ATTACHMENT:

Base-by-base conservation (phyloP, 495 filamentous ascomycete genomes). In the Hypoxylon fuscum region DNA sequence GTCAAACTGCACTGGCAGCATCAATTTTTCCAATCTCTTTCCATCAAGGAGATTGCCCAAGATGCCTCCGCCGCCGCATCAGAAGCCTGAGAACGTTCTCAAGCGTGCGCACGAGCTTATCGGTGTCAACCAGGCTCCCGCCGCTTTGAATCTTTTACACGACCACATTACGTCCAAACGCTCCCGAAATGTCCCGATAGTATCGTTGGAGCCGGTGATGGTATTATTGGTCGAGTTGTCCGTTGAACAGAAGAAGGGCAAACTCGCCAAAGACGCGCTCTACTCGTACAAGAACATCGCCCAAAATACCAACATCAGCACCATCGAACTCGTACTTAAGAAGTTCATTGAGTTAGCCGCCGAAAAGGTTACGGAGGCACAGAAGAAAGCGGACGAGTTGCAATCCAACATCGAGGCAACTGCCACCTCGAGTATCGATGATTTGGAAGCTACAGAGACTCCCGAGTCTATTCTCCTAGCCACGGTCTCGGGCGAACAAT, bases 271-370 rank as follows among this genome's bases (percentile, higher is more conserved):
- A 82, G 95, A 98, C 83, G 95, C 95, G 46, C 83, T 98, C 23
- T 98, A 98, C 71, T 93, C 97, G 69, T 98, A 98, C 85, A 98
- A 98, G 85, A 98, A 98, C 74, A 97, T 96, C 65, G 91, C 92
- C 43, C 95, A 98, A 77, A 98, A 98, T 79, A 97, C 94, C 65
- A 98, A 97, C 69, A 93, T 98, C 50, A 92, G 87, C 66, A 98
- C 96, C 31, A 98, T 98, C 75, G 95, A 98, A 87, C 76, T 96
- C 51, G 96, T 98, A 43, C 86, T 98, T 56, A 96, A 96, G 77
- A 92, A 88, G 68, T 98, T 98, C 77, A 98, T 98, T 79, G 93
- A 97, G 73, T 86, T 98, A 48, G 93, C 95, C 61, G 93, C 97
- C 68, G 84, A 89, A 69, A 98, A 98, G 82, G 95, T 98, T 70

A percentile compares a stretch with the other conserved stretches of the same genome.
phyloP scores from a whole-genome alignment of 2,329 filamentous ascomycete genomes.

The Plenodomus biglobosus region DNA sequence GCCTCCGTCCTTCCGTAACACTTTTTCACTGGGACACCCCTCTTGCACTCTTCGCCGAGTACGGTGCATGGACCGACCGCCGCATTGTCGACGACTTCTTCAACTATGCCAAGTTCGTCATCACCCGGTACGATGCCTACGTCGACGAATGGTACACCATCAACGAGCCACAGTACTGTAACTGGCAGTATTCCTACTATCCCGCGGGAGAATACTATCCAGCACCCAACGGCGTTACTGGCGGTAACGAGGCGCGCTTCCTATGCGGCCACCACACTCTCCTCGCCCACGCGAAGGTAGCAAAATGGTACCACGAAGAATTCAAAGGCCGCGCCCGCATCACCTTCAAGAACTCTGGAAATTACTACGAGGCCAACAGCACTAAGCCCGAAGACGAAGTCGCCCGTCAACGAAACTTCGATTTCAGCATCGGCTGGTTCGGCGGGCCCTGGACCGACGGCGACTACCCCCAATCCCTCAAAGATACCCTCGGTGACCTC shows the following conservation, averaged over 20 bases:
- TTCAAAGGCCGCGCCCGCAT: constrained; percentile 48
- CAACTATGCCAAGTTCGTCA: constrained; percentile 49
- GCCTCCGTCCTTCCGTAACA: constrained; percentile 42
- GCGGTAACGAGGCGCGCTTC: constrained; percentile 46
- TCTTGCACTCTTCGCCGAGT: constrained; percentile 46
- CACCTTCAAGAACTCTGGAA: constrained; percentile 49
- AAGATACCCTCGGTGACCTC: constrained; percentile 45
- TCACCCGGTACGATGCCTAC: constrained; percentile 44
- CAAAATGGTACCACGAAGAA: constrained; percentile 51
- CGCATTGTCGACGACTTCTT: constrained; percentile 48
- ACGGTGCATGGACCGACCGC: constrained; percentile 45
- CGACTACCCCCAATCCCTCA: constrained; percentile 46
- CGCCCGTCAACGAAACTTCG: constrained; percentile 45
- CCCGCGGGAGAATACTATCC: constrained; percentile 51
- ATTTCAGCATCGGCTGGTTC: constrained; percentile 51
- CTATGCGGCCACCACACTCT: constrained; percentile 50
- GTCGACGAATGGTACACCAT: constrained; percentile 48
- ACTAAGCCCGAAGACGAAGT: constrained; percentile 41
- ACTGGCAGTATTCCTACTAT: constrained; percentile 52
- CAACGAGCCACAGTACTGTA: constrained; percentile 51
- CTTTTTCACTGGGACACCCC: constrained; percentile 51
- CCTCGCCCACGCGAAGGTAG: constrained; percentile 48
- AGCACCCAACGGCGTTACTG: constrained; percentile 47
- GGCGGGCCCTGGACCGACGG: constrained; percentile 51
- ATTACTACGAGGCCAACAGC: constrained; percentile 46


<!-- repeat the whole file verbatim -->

Base-by-base conservation (phyloP, 495 filamentous ascomycete genomes). In the Hypoxylon fuscum region DNA sequence GTCAAACTGCACTGGCAGCATCAATTTTTCCAATCTCTTTCCATCAAGGAGATTGCCCAAGATGCCTCCGCCGCCGCATCAGAAGCCTGAGAACGTTCTCAAGCGTGCGCACGAGCTTATCGGTGTCAACCAGGCTCCCGCCGCTTTGAATCTTTTACACGACCACATTACGTCCAAACGCTCCCGAAATGTCCCGATAGTATCGTTGGAGCCGGTGATGGTATTATTGGTCGAGTTGTCCGTTGAACAGAAGAAGGGCAAACTCGCCAAAGACGCGCTCTACTCGTACAAGAACATCGCCCAAAATACCAACATCAGCACCATCGAACTCGTACTTAAGAAGTTCATTGAGTTAGCCGCCGAAAAGGTTACGGAGGCACAGAAGAAAGCGGACGAGTTGCAATCCAACATCGAGGCAACTGCCACCTCGAGTATCGATGATTTGGAAGCTACAGAGACTCCCGAGTCTATTCTCCTAGCCACGGTCTCGGGCGAACAAT, bases 271-370 rank as follows among this genome's bases (percentile, higher is more conserved):
- A 82, G 95, A 98, C 83, G 95, C 95, G 46, C 83, T 98, C 23
- T 98, A 98, C 71, T 93, C 97, G 69, T 98, A 98, C 85, A 98
- A 98, G 85, A 98, A 98, C 74, A 97, T 96, C 65, G 91, C 92
- C 43, C 95, A 98, A 77, A 98, A 98, T 79, A 97, C 94, C 65
- A 98, A 97, C 69, A 93, T 98, C 50, A 92, G 87, C 66, A 98
- C 96, C 31, A 98, T 98, C 75, G 95, A 98, A 87, C 76, T 96
- C 51, G 96, T 98, A 43, C 86, T 98, T 56, A 96, A 96, G 77
- A 92, A 88, G 68, T 98, T 98, C 77, A 98, T 98, T 79, G 93
- A 97, G 73, T 86, T 98, A 48, G 93, C 95, C 61, G 93, C 97
- C 68, G 84, A 89, A 69, A 98, A 98, G 82, G 95, T 98, T 70

A percentile compares a stretch with the other conserved stretches of the same genome.
phyloP scores from a whole-genome alignment of 2,329 filamentous ascomycete genomes.

The Plenodomus biglobosus region DNA sequence GCCTCCGTCCTTCCGTAACACTTTTTCACTGGGACACCCCTCTTGCACTCTTCGCCGAGTACGGTGCATGGACCGACCGCCGCATTGTCGACGACTTCTTCAACTATGCCAAGTTCGTCATCACCCGGTACGATGCCTACGTCGACGAATGGTACACCATCAACGAGCCACAGTACTGTAACTGGCAGTATTCCTACTATCCCGCGGGAGAATACTATCCAGCACCCAACGGCGTTACTGGCGGTAACGAGGCGCGCTTCCTATGCGGCCACCACACTCTCCTCGCCCACGCGAAGGTAGCAAAATGGTACCACGAAGAATTCAAAGGCCGCGCCCGCATCACCTTCAAGAACTCTGGAAATTACTACGAGGCCAACAGCACTAAGCCCGAAGACGAAGTCGCCCGTCAACGAAACTTCGATTTCAGCATCGGCTGGTTCGGCGGGCCCTGGACCGACGGCGACTACCCCCAATCCCTCAAAGATACCCTCGGTGACCTC shows the following conservation, averaged over 20 bases:
- TTCAAAGGCCGCGCCCGCAT: constrained; percentile 48
- CAACTATGCCAAGTTCGTCA: constrained; percentile 49
- GCCTCCGTCCTTCCGTAACA: constrained; percentile 42
- GCGGTAACGAGGCGCGCTTC: constrained; percentile 46
- TCTTGCACTCTTCGCCGAGT: constrained; percentile 46
- CACCTTCAAGAACTCTGGAA: constrained; percentile 49
- AAGATACCCTCGGTGACCTC: constrained; percentile 45
- TCACCCGGTACGATGCCTAC: constrained; percentile 44
- CAAAATGGTACCACGAAGAA: constrained; percentile 51
- CGCATTGTCGACGACTTCTT: constrained; percentile 48
- ACGGTGCATGGACCGACCGC: constrained; percentile 45
- CGACTACCCCCAATCCCTCA: constrained; percentile 46
- CGCCCGTCAACGAAACTTCG: constrained; percentile 45
- CCCGCGGGAGAATACTATCC: constrained; percentile 51
- ATTTCAGCATCGGCTGGTTC: constrained; percentile 51
- CTATGCGGCCACCACACTCT: constrained; percentile 50
- GTCGACGAATGGTACACCAT: constrained; percentile 48
- ACTAAGCCCGAAGACGAAGT: constrained; percentile 41
- ACTGGCAGTATTCCTACTAT: constrained; percentile 52
- CAACGAGCCACAGTACTGTA: constrained; percentile 51
- CTTTTTCACTGGGACACCCC: constrained; percentile 51
- CCTCGCCCACGCGAAGGTAG: constrained; percentile 48
- AGCACCCAACGGCGTTACTG: constrained; percentile 47
- GGCGGGCCCTGGACCGACGG: constrained; percentile 51
- ATTACTACGAGGCCAACAGC: constrained; percentile 46